Which material is best suited for which implant or application?

Samyn: First of all, materials are relatively limited due to biocompatibility. The bottom line is, we can fall back on certain materials depending on the expected mechanical load. These include implant steel, titanium, PEEK (polyether ether ketone) or resorbable materials.

If a patient's lower jaw needs to receive an implant, titanium is usually the only option. If a cranial implant is required, I have a choice between titanium mesh or a PEEK implant. If you operate on small children, you are almost forced to use resorbable materials, at least in oral and maxillofacial surgery. If you need to support long bone fractures where stronger forces are exerted on the structure and nothing is allowed to become ingrown, classic steel implants, which were frowned upon for a long time, are back in style. This means, you always need to ask: where am I? What do I want to do? Should it become ingrown? Or should it not grow in? The material is then selected based on these criteria. Because of the specific material properties, the same material might yield effects that are wanted in some surgeries but not in others.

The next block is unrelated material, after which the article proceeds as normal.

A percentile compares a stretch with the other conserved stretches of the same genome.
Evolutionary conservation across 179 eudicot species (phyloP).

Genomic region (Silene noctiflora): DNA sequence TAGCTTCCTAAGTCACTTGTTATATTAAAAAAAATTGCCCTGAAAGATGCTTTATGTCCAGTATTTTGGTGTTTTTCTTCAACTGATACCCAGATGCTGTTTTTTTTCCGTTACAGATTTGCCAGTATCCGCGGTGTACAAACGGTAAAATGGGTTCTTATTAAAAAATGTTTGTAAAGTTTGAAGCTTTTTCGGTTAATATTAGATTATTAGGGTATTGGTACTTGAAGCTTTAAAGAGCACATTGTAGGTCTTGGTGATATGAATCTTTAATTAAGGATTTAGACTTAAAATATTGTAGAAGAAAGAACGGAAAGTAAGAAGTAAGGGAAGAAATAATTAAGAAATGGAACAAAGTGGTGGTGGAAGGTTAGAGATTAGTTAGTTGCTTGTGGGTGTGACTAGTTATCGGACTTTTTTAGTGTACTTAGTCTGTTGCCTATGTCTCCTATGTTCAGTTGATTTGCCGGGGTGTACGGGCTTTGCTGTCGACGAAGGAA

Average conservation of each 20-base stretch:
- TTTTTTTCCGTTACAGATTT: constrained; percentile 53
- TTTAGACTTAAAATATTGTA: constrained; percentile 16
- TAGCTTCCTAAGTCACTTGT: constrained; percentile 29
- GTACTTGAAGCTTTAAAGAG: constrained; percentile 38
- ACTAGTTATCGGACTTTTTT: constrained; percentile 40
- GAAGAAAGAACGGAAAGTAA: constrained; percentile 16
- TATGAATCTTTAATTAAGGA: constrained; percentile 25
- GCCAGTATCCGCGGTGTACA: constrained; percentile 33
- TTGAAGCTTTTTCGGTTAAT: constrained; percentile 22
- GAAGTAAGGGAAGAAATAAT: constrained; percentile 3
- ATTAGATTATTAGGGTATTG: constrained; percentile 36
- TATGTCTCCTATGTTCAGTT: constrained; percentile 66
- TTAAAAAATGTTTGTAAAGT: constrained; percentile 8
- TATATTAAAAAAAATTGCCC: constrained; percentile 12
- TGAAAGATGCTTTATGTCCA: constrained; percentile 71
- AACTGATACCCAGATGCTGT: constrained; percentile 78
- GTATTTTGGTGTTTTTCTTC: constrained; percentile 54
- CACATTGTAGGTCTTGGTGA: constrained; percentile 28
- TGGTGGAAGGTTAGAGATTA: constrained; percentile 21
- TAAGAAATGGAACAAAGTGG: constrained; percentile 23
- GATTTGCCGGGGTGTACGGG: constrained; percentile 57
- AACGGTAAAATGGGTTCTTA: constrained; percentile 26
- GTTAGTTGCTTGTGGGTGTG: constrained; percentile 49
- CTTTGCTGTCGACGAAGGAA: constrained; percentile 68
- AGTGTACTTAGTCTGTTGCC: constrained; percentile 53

Image: Skull with an implant; Copyright: KLS Martin Group

When having a complex midfacial fracture an implant made of titanium can help; © KLS Martin Group

The individual implants are partly manufactured using additive manufacturing processes. How does this work?

Samyn: First you need digital 3D design data that’s generated based on the patient's individual anatomy. Then you need a selective laser melting machine. It has an embedded high-power laser that melts titanium powder right at the spot where a component needs to be generated. In doing so, the powder essentially turns into a piece of metal. The laser subsequently scans the contour that’s to be produced layer by layer to where a freeform is being created. Whenever one layer has been completed, the bed that contains the powder is lowered again. Then the next layer is being added. This additive process creates a new implant. After the actual manufacturing process, the product is further processed in several steps until the final implant is completed and then made available to the hospital after it has been cleaned and purified.  

What materials do you use in additive manufacturing?